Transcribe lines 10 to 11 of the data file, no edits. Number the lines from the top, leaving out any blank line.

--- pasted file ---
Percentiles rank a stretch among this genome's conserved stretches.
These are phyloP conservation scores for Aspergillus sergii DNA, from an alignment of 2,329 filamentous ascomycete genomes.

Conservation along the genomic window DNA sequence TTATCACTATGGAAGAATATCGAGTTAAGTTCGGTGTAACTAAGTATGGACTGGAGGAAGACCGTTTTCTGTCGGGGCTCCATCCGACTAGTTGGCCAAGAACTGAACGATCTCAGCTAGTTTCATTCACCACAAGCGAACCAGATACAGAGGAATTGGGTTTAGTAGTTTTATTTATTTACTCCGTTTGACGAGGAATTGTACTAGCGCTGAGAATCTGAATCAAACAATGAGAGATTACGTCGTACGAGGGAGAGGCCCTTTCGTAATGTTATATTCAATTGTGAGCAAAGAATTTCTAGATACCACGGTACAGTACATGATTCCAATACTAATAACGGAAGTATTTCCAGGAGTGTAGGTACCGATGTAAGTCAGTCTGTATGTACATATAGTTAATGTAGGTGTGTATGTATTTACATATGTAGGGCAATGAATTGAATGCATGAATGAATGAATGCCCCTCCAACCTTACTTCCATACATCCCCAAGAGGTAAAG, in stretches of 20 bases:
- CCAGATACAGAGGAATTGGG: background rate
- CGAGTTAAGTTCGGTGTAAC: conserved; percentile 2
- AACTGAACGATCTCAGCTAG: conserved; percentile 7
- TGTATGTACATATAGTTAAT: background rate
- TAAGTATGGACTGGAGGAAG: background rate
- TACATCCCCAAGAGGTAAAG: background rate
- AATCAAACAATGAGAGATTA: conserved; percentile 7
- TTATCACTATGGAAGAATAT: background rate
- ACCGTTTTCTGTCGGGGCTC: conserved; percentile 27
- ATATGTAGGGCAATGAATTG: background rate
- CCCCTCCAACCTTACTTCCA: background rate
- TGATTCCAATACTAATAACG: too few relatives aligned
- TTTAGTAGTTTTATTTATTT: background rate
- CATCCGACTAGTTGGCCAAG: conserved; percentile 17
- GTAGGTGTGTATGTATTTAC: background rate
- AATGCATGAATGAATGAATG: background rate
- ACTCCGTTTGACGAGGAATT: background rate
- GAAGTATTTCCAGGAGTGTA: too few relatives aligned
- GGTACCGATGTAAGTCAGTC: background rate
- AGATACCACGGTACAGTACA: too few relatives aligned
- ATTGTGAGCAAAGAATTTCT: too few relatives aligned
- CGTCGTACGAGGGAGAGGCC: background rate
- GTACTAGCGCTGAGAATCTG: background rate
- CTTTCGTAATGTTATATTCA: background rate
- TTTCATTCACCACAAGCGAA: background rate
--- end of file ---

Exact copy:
- AATCAAACAATGAGAGATTA: conserved; percentile 7
- TTATCACTATGGAAGAATAT: background rate